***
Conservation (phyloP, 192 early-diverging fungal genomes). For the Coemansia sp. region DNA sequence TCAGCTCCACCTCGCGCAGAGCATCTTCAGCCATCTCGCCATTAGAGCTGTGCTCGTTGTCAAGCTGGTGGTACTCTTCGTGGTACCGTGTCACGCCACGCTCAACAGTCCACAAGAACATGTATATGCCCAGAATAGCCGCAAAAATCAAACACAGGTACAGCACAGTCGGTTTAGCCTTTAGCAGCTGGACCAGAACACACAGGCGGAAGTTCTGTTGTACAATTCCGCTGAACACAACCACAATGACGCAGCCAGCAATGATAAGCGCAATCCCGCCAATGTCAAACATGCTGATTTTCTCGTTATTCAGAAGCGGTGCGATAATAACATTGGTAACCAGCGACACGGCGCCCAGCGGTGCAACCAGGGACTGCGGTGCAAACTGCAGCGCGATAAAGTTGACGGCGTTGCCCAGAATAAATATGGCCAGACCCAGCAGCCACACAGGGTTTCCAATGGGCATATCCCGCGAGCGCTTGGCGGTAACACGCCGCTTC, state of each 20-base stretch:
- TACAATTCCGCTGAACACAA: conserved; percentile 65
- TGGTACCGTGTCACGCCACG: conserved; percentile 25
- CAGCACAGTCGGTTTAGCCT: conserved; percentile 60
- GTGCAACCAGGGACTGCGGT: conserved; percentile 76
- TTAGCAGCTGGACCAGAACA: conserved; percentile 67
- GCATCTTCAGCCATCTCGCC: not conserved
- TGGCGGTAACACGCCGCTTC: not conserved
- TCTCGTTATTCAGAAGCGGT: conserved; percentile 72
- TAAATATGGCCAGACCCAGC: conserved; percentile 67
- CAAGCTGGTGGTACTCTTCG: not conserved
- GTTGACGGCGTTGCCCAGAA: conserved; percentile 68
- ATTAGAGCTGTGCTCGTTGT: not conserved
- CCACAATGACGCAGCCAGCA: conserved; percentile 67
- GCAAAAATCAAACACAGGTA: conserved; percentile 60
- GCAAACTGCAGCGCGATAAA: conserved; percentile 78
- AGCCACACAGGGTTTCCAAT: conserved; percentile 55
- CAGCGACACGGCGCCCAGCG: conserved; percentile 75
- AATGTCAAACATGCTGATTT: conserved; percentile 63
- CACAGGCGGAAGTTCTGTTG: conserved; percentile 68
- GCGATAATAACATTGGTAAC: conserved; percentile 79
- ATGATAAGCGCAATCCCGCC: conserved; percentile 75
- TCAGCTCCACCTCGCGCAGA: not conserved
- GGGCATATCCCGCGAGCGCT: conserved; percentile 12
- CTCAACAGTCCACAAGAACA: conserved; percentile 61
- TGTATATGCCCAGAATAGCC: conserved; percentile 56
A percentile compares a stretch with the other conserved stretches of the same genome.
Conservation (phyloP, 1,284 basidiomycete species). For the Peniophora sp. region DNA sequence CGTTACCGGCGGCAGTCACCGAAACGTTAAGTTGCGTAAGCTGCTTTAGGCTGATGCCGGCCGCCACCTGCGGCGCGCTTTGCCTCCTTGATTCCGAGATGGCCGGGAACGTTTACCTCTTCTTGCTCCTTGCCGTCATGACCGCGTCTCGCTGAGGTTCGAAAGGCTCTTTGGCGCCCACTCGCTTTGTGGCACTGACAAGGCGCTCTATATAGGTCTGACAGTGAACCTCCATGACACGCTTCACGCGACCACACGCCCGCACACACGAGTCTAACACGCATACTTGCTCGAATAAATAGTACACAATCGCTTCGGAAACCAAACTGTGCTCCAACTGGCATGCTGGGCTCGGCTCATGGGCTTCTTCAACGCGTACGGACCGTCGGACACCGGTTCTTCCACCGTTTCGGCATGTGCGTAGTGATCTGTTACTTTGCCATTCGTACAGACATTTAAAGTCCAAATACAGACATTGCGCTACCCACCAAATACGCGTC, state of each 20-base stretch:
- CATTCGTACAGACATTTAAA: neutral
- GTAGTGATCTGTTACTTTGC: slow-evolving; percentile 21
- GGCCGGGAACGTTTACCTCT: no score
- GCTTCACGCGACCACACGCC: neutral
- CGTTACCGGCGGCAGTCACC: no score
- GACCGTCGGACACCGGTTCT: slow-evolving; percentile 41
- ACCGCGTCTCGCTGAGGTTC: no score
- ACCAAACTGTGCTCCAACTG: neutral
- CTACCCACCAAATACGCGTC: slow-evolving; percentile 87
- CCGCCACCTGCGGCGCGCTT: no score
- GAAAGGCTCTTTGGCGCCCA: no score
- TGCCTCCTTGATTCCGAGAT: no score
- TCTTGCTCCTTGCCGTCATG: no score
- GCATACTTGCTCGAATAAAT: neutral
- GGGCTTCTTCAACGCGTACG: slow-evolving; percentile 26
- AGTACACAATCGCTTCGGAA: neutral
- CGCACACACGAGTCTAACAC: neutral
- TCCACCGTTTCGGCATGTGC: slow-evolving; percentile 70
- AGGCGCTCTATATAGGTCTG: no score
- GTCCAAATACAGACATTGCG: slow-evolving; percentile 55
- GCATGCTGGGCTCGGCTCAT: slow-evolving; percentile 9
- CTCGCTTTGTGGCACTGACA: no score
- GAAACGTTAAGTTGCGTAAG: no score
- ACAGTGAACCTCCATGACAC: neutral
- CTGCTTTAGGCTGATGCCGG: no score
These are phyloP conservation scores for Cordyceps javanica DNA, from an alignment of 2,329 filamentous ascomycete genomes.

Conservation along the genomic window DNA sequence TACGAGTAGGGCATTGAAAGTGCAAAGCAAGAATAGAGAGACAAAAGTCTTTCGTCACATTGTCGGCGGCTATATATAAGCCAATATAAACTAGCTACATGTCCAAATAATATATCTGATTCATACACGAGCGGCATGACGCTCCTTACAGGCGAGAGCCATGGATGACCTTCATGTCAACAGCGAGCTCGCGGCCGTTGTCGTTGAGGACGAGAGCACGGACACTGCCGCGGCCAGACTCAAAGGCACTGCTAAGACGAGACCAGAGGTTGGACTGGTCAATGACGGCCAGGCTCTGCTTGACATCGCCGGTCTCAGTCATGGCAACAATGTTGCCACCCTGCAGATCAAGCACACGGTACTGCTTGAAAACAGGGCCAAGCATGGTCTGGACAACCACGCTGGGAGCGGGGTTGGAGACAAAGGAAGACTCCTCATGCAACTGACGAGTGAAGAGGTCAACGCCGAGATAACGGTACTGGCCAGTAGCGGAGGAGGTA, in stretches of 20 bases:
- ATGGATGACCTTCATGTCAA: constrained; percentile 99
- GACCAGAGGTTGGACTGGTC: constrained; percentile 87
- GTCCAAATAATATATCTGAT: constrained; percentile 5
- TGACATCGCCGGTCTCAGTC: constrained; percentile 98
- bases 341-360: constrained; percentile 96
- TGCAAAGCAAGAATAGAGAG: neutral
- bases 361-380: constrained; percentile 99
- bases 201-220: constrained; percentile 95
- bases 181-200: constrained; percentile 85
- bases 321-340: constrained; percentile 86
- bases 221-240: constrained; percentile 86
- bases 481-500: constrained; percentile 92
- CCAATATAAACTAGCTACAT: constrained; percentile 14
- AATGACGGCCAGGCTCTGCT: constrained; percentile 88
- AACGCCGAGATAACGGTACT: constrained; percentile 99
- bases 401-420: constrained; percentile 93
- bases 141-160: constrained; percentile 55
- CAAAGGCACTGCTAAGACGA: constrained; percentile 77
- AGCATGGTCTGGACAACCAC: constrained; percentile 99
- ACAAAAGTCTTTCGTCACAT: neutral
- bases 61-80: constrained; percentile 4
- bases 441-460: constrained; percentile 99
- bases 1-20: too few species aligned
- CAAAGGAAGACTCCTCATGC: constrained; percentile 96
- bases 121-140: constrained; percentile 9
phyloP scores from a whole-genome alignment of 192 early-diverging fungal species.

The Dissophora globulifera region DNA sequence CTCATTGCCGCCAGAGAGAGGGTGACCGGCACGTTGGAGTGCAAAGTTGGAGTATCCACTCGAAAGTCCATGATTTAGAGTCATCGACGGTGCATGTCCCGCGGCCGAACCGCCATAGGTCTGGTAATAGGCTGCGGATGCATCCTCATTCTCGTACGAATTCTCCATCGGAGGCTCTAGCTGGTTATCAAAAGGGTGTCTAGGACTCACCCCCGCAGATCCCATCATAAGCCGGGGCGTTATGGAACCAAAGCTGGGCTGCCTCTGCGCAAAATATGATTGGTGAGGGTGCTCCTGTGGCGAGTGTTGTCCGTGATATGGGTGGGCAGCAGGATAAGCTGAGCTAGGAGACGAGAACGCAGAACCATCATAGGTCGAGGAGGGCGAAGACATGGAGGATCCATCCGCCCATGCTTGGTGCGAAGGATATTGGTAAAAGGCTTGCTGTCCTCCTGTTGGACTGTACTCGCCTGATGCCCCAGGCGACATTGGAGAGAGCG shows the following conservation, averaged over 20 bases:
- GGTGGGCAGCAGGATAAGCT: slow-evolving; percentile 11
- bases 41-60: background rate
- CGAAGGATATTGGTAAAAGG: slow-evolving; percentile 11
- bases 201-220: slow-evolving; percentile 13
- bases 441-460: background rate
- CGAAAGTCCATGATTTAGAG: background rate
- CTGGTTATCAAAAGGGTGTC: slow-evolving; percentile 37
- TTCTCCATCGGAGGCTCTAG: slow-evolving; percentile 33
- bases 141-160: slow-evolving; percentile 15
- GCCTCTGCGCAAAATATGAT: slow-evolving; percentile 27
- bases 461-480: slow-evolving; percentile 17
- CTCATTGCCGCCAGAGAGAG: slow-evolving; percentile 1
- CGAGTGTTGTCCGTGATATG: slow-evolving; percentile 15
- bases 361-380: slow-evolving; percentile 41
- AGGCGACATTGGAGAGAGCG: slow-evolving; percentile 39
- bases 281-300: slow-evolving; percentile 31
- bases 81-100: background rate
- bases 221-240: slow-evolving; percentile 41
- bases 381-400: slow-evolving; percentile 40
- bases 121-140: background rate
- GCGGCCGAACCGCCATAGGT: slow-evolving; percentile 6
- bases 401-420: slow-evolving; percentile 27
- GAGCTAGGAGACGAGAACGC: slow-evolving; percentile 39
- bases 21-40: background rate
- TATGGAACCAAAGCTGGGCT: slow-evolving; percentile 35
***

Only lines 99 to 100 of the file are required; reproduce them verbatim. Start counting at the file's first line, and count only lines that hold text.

- bases 81-100: background rate
- bases 221-240: slow-evolving; percentile 41